The Auckland Council Unitary Plan will propose the Auckland urban region is transformed into what the mayor describes as a "quality compact city".

The plan gives effect to the Auckland Plan which points the way forward for the entire region. Part 10 of the Auckland Plan "directs" that "280,000 new dwellings will be constructed within the Metropolitan Urban Limits". It has been claimed the intensification directive has as much science behind it as the annual directives for Stalin's tractor factories.

Aucklanders have never embraced the kind of concentrated living arrangements envisioned in the Unitary Plan. At the end of the 19th century Aucklanders, tired of overcrowding and the associated pollution in the downtown area moved further out for a better lifestyle on a small plot of land, usually less than 500sq m in size rather than the mythical quarter acre of urban legend.

But the "problems" the council says it is trying to fix are as mythical as the prevalence of the quarter acre sections. For example it is a myth that Auckland is a vast spreading, low density city that is more spread out than Los Angeles. The Auckland urban area within the 2010 Metropolitan Urban Limits covers just 531sq km. The population living within is close to 1.4 million. This gives an urban density of about 2600 people per square kilometre.


As a comparison with Australian cities Sydney, the most densely populated, has 2100 people per square kilometre, Melbourne 1600, Perth 1300 and Brisbane 1000. Vancouver, a city which local government politicians and council officials love to cite as a shining example of good urban development, accommodates just 1600 people for every square kilometre.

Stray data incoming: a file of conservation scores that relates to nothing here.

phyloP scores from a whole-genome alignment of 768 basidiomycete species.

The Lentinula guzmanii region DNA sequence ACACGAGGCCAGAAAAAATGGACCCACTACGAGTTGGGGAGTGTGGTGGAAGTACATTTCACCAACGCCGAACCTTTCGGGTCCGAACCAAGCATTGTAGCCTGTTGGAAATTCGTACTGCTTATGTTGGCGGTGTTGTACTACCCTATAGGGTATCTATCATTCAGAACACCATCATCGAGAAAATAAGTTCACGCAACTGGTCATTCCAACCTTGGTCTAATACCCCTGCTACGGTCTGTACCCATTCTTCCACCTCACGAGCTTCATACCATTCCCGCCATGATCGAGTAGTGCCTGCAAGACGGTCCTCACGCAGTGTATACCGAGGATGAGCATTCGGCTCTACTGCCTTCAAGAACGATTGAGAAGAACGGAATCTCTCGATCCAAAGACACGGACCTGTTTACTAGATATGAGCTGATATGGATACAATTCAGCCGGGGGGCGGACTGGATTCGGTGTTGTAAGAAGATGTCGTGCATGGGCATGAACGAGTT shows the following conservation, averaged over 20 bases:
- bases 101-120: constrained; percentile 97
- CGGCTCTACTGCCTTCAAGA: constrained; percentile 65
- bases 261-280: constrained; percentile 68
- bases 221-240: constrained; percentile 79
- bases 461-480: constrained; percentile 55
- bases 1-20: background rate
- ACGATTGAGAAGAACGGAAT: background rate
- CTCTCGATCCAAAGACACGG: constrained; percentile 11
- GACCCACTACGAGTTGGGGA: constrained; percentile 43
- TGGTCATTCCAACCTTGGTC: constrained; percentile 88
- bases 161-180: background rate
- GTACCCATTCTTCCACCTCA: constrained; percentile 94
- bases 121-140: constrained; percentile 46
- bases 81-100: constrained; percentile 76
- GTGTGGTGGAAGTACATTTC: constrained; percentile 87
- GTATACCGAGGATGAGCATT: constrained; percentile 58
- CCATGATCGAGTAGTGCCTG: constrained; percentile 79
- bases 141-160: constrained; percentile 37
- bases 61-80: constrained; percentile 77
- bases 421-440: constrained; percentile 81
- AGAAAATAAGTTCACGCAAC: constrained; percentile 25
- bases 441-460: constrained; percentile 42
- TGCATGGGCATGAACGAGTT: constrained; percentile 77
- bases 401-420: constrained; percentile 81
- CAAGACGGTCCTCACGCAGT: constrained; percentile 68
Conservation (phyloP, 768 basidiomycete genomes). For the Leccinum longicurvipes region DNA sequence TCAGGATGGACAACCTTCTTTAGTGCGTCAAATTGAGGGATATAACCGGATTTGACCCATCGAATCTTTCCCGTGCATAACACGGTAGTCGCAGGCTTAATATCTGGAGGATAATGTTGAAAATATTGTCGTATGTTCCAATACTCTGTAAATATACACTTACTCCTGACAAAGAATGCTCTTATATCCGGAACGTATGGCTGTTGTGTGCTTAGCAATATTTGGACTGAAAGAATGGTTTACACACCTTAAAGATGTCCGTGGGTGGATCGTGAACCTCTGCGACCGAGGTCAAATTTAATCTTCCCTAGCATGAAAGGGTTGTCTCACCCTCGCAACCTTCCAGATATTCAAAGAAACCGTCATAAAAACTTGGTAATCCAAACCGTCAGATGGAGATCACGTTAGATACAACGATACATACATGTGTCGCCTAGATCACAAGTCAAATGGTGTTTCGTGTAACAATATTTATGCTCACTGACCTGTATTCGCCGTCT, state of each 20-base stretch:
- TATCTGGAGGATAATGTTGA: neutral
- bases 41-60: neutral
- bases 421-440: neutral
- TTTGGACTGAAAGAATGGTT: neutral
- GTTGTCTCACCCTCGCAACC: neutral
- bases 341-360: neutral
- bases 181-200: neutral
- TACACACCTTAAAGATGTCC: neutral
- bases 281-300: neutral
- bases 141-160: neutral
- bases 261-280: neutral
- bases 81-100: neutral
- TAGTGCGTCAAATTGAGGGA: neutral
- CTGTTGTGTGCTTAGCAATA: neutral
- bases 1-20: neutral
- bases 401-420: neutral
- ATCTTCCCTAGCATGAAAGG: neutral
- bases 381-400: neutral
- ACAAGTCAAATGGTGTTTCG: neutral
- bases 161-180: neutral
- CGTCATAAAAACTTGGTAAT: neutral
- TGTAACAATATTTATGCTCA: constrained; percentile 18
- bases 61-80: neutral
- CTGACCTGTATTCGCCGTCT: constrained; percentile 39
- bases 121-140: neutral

The question remains, if Auckland is already a compact city why is there a need to cram an additional one million people inside the present urban footprint?

Surely eyebrows will be raised when people read the council's Draft Unitary Plan Information Pack and discover that the planned population density will "be less than 10,000 people per square kilometre". Cairo, Baghdad and Hyderabad are among cities that have population densities of less than 10,000 per square kilometre and they are not counted among the most liveable cities in the world.

Recent history shows that urban intensification, especially in the form of high rise apartments, is not embraced by local communities. In 2000 the Auckland City Council tried to force multi-storey apartments on the Panmure community. This was angrily resisted at the time. On another occasion, when the former Auckland Regional Council decided that Panmure, once again, should accommodate more intensified living there was another outburst of opposition. Howick was designated as a growth node by the ARC in 2005 and again the community gave notice that this would not be accepted. The designation was quickly withdrawn. In Orewa, the plans for a high rise apartment were opposed by the local community and the Environment Court agreed that intensification in the area was unwarranted. In Browns Bay in the late 1990s a beachfront action committee successfully fought an eight-storey development all the way to the High Court and now finds that it is proposed that six-storey apartments will be permitted.

The massive intensification required to meet the goal of one million additional people within the entire urban region will be met with universal opposition.

We can expect a tsunami of protest when people in Browns Bay, Mt Eden, Botany, Pakuranga and Avondale realise their leafy suburbs may become a distant memory as high rise apartments replace trees and parks.

Dick Quax is an Auckland councillor for the Howick Ward.